Snow and ice continued to fall Wednesday morning across East Texas, and the National Weather Service says a winter storm warning remains in effect through Thursday at noon.

The NWS is warning of dangerous driving conditions and potential power outages from the storm.

"4-6 inches of additional snowfall will be possible north, with 0.25-0.50 inches of freezing rain likely south," the National Weather Service said. "Dangerous driving conditions will only become more dangerous as the winter precipitation continues throughout the day, and into tonight."

This round of weather will produce a mix of snow, sleet and freezing rain. Areas above I-30 will see primarily snow, while those around I-20 will see a mix of snow, sleet and freezing rain and Deep East Texas will see primarily freezing rain.

"Power outages will be a risk in all areas, but especially where freezing rain will be predominant," the NWS said. "Of course travel remains difficult in most of the region and any recent improvement will be lost once this new event sets in. Temperatures will not be nearly as cold as the last 24 hours, but will remain well below normal."

Lingering precipitation will be possible into Thursday, making travel conditions very hazardous into the weekend, the NWS said.

"However, by Thursday night, dry conditions are expected," the NWS said. "Rain chances return to the region on on Sunday, but no hazardous weather is anticipated with that system."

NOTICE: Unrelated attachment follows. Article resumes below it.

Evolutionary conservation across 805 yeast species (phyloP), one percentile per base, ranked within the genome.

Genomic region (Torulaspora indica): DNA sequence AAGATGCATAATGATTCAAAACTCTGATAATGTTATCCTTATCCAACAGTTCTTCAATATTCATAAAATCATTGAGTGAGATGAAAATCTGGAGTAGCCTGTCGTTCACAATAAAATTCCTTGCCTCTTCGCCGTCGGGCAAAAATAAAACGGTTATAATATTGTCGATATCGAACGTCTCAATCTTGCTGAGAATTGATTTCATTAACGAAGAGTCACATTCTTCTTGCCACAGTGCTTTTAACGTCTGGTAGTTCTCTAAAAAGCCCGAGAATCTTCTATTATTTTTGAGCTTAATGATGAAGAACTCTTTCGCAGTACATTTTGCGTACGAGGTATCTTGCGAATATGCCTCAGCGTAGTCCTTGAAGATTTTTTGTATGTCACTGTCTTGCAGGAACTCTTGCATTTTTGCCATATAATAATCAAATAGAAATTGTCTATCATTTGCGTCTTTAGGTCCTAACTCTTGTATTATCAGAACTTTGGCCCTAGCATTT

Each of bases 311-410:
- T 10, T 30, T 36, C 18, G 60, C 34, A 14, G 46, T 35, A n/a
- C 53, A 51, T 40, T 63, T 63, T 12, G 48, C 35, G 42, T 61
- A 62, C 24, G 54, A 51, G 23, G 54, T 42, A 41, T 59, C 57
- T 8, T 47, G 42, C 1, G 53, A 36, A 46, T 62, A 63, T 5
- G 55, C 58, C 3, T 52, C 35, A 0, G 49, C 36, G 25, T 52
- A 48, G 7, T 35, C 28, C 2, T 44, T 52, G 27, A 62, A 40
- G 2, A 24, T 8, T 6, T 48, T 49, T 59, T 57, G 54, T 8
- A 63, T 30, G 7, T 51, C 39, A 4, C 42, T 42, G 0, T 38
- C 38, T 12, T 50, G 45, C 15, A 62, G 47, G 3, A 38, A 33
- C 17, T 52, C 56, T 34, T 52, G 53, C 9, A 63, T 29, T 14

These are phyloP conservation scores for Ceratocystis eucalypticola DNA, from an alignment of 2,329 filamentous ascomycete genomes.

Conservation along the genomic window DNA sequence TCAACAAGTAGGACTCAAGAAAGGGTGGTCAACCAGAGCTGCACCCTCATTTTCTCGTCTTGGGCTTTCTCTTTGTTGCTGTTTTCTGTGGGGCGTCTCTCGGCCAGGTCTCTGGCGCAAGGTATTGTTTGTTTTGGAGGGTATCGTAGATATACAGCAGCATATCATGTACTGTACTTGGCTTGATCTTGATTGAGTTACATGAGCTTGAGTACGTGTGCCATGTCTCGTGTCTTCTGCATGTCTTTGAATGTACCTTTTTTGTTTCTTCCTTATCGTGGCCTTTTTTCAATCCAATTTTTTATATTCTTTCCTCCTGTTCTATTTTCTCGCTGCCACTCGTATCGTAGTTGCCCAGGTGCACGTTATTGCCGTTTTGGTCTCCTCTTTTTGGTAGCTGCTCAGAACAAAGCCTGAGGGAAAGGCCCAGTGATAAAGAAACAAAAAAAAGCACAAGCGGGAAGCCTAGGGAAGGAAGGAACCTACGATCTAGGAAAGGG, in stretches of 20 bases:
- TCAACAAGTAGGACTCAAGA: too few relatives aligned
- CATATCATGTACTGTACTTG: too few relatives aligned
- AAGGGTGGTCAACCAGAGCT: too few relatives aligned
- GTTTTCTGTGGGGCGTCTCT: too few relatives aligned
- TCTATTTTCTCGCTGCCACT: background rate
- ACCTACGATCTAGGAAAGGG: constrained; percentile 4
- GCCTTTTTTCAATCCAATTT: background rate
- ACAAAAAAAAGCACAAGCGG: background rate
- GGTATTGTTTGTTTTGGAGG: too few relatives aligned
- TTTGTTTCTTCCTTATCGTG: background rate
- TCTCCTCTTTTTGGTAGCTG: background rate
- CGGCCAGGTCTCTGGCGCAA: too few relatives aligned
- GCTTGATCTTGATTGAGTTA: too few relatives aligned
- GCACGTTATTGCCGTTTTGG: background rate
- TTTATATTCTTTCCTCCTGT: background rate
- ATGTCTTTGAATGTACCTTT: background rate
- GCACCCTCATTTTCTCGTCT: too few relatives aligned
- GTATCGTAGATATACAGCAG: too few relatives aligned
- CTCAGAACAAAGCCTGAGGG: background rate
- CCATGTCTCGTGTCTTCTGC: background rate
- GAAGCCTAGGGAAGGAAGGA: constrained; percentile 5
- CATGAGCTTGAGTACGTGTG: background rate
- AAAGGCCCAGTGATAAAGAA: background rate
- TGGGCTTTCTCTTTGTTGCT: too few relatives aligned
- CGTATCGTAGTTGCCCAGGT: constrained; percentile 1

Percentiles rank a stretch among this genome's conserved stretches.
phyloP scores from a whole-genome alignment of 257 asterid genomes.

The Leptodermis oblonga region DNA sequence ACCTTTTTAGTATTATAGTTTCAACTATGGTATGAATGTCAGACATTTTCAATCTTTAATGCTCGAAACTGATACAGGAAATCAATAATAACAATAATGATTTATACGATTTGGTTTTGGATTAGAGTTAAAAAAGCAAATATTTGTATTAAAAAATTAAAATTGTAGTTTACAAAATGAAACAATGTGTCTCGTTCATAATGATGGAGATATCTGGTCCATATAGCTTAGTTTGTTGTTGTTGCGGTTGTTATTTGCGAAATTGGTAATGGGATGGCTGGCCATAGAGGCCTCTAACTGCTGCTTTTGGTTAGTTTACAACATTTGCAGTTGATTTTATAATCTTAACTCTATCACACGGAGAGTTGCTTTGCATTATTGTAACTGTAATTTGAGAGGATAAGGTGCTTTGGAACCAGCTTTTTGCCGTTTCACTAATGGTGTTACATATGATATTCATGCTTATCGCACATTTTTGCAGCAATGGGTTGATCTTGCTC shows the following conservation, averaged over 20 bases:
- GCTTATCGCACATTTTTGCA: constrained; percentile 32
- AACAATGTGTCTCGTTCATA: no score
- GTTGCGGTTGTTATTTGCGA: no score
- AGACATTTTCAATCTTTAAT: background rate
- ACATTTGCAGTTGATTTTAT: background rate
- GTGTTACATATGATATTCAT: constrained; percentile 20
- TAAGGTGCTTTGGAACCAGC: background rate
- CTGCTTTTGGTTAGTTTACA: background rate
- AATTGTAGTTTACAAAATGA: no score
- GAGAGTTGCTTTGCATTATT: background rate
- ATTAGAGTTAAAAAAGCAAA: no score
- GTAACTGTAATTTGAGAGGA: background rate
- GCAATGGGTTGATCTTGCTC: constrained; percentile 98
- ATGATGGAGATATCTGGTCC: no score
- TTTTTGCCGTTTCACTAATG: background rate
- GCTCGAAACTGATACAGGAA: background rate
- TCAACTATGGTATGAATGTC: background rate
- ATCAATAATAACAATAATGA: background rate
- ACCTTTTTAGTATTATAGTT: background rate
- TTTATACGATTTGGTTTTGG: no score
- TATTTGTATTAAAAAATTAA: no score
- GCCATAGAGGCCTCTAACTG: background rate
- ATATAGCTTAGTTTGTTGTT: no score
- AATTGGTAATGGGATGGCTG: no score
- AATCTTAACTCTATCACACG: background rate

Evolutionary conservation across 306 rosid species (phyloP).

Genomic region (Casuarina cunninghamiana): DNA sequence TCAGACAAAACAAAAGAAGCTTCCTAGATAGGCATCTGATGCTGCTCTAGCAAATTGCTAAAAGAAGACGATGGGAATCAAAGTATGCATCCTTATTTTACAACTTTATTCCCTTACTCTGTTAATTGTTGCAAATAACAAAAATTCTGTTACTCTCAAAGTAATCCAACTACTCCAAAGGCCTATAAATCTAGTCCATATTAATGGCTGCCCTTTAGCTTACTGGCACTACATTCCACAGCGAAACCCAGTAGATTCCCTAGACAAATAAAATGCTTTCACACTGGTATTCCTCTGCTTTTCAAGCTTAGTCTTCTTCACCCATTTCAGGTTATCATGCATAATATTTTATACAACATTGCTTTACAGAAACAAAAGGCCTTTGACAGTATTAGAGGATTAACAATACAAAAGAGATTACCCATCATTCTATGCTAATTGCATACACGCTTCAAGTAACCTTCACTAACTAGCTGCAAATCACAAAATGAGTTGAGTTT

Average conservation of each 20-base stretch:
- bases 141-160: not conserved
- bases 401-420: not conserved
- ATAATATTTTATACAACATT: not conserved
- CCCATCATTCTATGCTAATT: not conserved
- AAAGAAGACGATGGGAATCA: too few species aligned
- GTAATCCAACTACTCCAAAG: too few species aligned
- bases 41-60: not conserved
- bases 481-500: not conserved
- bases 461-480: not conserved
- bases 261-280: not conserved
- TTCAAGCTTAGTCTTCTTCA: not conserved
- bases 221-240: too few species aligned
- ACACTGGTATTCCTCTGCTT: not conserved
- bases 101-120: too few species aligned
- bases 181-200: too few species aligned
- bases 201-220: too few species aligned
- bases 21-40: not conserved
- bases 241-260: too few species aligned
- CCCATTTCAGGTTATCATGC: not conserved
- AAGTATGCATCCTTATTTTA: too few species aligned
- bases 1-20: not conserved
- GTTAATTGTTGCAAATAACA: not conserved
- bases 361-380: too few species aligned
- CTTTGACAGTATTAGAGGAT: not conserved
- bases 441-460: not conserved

SWEPCO prepares for potential outages

SWEPCO says it is ready to begin damage assessment and power restoration as this current storm brings more ice and snow to the region.

"SWEPCO anticipates significant damage to the electric system and the potential for extended power outages," the company said in a press release.

The company said about 2,700 utility line, tree and support personnel from 15 states and Canada will assist company resources with power restoration. Workers will be positioned in Shreveport, Bossier City, Natchitoches/Mansfield, Longview and Texarkana. 

"Ice storms can be slowly developing events with new outages occurring over many hours," SWEPCO said. "We expect extremely hazardous road conditions and difficult access to damaged utility equipment."

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